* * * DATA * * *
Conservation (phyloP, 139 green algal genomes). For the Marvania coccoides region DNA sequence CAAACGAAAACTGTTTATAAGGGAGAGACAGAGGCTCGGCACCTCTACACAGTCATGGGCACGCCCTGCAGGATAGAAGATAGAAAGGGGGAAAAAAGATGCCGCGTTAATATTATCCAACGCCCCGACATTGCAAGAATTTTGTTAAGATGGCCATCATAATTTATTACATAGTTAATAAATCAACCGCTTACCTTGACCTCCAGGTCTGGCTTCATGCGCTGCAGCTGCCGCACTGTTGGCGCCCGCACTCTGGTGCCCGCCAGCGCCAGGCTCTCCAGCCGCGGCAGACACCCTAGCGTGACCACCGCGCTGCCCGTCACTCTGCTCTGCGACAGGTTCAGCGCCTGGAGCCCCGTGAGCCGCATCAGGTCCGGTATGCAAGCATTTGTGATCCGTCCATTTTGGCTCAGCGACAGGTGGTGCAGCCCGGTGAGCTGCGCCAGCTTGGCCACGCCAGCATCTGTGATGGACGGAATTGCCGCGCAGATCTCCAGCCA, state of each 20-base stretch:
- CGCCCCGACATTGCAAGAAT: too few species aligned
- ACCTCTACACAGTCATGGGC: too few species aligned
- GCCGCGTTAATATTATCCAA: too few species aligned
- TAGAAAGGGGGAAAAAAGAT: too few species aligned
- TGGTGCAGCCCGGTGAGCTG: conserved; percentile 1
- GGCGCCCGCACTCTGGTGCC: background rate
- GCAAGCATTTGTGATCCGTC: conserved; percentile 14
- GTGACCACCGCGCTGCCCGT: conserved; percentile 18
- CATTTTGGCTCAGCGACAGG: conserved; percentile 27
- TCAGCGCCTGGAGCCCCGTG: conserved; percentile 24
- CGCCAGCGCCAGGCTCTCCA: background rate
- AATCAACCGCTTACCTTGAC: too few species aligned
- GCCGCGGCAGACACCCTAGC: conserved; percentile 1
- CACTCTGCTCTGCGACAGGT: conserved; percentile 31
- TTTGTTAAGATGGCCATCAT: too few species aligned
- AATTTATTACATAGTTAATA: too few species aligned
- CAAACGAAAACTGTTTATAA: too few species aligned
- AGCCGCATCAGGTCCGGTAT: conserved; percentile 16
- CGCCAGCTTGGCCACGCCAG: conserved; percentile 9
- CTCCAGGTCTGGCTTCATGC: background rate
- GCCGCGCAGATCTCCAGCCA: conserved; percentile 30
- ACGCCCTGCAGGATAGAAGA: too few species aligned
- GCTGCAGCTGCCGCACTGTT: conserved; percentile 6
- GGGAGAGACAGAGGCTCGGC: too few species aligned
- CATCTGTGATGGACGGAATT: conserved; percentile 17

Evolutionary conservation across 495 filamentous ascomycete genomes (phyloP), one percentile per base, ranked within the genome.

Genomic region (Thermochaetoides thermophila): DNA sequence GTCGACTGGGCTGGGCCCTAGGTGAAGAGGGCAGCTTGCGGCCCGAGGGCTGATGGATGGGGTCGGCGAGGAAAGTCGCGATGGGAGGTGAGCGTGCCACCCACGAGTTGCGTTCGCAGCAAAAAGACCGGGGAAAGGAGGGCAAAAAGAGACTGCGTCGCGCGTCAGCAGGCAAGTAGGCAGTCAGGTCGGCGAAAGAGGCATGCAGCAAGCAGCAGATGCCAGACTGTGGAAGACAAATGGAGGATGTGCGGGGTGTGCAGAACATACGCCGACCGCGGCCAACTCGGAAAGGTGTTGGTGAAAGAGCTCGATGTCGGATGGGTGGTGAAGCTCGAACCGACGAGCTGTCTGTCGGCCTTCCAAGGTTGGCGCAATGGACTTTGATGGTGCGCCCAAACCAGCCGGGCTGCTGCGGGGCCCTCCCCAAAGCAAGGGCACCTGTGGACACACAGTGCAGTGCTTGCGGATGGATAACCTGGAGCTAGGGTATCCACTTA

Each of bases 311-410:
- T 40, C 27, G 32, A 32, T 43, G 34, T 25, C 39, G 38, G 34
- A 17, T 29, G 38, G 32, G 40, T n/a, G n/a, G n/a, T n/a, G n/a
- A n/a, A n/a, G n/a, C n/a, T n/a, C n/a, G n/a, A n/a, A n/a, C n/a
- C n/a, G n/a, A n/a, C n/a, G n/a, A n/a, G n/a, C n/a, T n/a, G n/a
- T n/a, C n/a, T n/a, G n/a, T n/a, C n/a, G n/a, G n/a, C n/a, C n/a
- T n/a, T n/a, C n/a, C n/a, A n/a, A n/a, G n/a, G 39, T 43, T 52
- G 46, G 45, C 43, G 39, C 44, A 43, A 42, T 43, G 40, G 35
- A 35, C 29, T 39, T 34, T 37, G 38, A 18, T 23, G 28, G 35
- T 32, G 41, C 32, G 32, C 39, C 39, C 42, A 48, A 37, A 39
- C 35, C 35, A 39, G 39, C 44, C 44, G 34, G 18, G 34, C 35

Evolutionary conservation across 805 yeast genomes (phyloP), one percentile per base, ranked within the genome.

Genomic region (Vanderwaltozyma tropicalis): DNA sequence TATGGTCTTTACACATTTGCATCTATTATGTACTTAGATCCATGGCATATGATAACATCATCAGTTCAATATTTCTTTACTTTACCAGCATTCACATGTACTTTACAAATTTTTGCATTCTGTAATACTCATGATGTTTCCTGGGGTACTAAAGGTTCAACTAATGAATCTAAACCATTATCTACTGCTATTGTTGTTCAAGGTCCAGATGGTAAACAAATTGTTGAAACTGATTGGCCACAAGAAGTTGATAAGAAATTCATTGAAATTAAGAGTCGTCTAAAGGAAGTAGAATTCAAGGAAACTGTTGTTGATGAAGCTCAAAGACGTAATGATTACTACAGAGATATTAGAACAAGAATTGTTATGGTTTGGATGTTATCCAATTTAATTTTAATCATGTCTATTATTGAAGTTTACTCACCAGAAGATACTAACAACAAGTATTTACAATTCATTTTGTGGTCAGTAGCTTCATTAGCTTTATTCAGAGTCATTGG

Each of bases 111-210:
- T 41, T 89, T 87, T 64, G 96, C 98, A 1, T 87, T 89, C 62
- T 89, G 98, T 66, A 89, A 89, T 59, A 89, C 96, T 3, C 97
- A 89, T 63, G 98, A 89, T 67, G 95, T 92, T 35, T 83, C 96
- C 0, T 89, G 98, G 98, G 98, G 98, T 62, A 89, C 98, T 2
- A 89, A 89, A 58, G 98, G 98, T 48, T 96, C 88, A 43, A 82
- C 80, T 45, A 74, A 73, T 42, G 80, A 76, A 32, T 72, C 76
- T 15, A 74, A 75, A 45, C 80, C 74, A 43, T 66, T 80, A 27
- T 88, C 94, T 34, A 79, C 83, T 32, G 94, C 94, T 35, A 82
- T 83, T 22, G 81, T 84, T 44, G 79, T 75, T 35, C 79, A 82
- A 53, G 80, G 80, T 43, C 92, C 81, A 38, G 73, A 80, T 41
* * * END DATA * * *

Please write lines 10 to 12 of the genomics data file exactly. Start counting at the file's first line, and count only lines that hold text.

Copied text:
- CATTTTGGCTCAGCGACAGG: conserved; percentile 27
- TCAGCGCCTGGAGCCCCGTG: conserved; percentile 24
- CGCCAGCGCCAGGCTCTCCA: background rate